Line endings

Windows uses '\r\n' or CRLF at the end of each line and Linux uses only '\n' or LF (Newline explained in Wikipedia). So,  my configuraton files were all with CRLF at the end of each line, which wasn't accepted by the Linux and Upstart respectively. Upstart failed to start my services and didn't give any descriptive errors. Changing CRLF to LF in the .conf file fixed these issues.

TIP: You can use vim -b filename to open a file name in binary mode, which shows all special characters in the file.

I hope this saves some hours someone out there.

Friday, January 24, 2014

Windows Powershell - Extract Json property values

Hi guys,

I've had to extract json property values, from a CSV document. Sounds bizarre, right? We've got the CSV file exported from a database, where a JSON was stored in one of the columns. As the JSON is not any close to native to relational database, we couldn't query the JSON column to extract data from it.

The problem

Can be restated as "How can you extract JSON property values from any text file" or even generalized "How to extract anything from a large file". Our requirement would be 'do this fast and easy in Windows environment and be able to process any text file'.

Sample data

We'll be using this short and simple json file for our example:


client.js
[
    {
        "firstName": "A",
        "clientId": 2
    },
    {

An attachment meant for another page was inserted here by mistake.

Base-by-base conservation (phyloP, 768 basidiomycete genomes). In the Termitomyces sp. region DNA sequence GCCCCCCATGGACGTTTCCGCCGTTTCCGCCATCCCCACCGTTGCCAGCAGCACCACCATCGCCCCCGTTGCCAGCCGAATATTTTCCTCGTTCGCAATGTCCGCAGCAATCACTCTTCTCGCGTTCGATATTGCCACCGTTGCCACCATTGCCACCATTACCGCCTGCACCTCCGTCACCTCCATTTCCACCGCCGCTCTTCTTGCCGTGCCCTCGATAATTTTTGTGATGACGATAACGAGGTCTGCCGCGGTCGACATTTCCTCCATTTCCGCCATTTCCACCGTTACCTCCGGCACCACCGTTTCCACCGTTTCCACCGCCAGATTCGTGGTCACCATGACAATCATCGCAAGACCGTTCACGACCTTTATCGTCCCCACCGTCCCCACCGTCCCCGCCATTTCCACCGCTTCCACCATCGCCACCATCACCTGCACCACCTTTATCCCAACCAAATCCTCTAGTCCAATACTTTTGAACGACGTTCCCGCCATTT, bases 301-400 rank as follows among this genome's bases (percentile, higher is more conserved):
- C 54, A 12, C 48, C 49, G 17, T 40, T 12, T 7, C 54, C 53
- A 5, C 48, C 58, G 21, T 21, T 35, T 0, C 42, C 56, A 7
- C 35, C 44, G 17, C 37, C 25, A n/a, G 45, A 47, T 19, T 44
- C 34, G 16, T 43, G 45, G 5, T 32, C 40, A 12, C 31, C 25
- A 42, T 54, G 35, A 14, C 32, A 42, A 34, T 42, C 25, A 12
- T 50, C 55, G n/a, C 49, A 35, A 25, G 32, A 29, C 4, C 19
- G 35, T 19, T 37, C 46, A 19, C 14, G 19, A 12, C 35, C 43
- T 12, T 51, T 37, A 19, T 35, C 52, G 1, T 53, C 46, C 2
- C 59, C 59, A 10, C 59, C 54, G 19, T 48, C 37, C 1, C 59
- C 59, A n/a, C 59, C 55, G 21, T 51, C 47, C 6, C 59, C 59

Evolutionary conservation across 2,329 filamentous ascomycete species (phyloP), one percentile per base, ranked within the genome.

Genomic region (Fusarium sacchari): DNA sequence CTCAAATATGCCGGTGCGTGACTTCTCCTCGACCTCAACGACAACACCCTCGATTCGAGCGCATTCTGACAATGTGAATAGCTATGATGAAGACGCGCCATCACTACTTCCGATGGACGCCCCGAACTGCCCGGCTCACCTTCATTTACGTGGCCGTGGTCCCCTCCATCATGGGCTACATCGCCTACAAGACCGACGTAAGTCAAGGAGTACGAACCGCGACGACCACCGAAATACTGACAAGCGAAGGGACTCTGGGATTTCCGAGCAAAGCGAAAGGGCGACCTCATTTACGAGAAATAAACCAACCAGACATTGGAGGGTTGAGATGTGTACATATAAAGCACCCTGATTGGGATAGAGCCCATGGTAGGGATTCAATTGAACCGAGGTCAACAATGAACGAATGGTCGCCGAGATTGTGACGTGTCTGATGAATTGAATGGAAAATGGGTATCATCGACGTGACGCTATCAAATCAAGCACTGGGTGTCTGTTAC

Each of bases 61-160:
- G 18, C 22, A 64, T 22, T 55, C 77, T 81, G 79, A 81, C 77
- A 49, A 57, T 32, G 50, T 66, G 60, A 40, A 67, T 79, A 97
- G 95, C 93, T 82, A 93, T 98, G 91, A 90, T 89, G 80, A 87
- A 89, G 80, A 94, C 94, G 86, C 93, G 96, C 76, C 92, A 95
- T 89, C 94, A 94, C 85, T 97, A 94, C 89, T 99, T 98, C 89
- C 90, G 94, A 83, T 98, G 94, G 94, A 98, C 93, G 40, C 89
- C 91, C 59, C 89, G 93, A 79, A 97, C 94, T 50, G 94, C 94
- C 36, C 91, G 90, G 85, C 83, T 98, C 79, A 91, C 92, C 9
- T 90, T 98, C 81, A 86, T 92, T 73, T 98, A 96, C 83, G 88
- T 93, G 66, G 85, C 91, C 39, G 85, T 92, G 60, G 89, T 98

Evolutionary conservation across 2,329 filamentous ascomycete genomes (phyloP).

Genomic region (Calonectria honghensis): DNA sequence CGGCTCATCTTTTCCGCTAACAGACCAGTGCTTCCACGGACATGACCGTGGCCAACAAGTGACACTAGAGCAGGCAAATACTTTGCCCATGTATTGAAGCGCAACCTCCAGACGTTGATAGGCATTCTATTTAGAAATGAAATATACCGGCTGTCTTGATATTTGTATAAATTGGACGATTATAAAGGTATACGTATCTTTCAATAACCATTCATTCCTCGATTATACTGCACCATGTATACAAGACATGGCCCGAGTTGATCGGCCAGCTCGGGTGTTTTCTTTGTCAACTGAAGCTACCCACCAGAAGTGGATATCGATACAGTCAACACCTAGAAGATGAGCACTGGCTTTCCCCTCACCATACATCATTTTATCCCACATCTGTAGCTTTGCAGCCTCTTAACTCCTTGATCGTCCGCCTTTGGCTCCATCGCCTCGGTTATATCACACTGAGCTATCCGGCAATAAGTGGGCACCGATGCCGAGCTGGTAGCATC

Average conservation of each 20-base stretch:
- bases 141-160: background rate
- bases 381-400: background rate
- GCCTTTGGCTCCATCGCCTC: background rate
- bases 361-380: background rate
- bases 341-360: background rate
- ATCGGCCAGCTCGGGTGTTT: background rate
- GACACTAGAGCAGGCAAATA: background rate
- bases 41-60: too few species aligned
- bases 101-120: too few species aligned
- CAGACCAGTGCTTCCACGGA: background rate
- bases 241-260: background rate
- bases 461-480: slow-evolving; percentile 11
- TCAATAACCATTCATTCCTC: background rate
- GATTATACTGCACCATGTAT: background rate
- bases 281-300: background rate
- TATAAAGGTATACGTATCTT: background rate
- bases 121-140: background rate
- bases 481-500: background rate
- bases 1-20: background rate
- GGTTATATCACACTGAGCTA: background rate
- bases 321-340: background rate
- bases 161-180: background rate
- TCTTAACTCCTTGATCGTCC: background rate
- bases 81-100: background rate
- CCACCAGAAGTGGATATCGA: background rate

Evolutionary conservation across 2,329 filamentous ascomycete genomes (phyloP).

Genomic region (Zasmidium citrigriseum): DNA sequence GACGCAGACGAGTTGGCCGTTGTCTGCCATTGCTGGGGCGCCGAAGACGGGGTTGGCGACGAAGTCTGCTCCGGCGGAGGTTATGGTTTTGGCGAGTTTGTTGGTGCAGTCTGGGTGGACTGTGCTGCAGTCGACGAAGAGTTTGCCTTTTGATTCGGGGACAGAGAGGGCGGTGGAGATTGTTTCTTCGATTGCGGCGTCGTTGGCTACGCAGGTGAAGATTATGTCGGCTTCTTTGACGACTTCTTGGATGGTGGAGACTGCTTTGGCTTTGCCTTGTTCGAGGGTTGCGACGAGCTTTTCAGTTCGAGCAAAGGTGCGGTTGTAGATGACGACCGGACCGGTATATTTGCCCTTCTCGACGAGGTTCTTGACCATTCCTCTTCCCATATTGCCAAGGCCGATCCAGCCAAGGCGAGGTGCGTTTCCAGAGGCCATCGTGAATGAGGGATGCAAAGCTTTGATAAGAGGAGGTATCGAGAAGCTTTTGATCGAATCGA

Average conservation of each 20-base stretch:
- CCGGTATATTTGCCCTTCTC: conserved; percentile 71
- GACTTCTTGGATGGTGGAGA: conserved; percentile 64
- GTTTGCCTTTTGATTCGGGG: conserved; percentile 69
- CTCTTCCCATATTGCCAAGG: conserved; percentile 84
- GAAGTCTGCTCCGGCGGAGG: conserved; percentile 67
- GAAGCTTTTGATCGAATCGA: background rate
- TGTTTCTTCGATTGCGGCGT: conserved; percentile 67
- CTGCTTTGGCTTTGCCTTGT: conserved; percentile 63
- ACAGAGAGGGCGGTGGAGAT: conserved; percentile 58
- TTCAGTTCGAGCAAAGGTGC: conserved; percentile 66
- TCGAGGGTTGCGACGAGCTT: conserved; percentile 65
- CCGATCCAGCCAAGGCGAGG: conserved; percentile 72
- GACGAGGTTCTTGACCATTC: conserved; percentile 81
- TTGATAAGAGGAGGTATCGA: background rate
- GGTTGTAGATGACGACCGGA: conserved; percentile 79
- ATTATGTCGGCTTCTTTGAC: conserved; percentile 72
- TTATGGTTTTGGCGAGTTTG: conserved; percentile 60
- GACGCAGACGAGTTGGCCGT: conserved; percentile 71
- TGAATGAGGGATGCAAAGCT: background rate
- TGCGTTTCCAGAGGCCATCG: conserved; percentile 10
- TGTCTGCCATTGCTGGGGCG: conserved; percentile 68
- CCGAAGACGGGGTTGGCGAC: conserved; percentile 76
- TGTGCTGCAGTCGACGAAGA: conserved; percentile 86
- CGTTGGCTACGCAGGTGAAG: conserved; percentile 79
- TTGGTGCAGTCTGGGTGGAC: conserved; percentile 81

"firstName": "B",
        "clientId": 14
    },
    {
        "firstName": "C",
        "clientId": 15
    },
    {
        "firstName": "D",
        "clientId": 3
    }
]

Decompose

Let's decompose the problem into few simple steps:


  • Searching through text is a complex operation. The most common approach would be to use Regular Expressions as they provide flexibility and support in practically any programming language.
    • The json language complies to several simple rules, so extracting from it would be easy. A regex for extracting the client id is: '"clientId": (?(\d+))'. It matches the "clientId" property name, then a colon :, then a new  named group starts, which expects a number (\d+).
  • Instant coding and execution leads us to some scripting language. The scripting language does not need compilation, creating new projects or anything alike which could slow us down.
    • We'll be using Powershell to execute the regular expression, as it's a common language for executing such activities on Windows.

Script

# set our client id regex, which can extract client id fields from the text
$clientIdRegex = '"clientId": (?(\d+))'

# search through the file with "select-string", providing our regex as a pattern and find all matches
# pipe the matches to a foreach, which traverses them and then pipe each match to a foreach which extracts
# the group clientid and get's its value.
select-string -Path .\clients.js -Pattern $clientIdRegex -AllMatches | ForEach-Object {$_.Matches } | ForEach-Object { $_.groups["clientid"].Value }

And that's the whole script - just two lines!

# If we need to output the values in a file, we need just to pipe the output into a file like this: | ForEach-Object { $_.groups["clientid"].Value } > output.txt

Note: In most powershell scripts, you would see the usage of the alias "%" instead of ForEach-Object. Here it's used to illustrate the idea.

In conclusion

Knowing script languages is powerful tool in our utility belt. They can facitilate actions which should be done only once and there's no need for a maintainable and robust solution. Plus, they are easily edited and executed.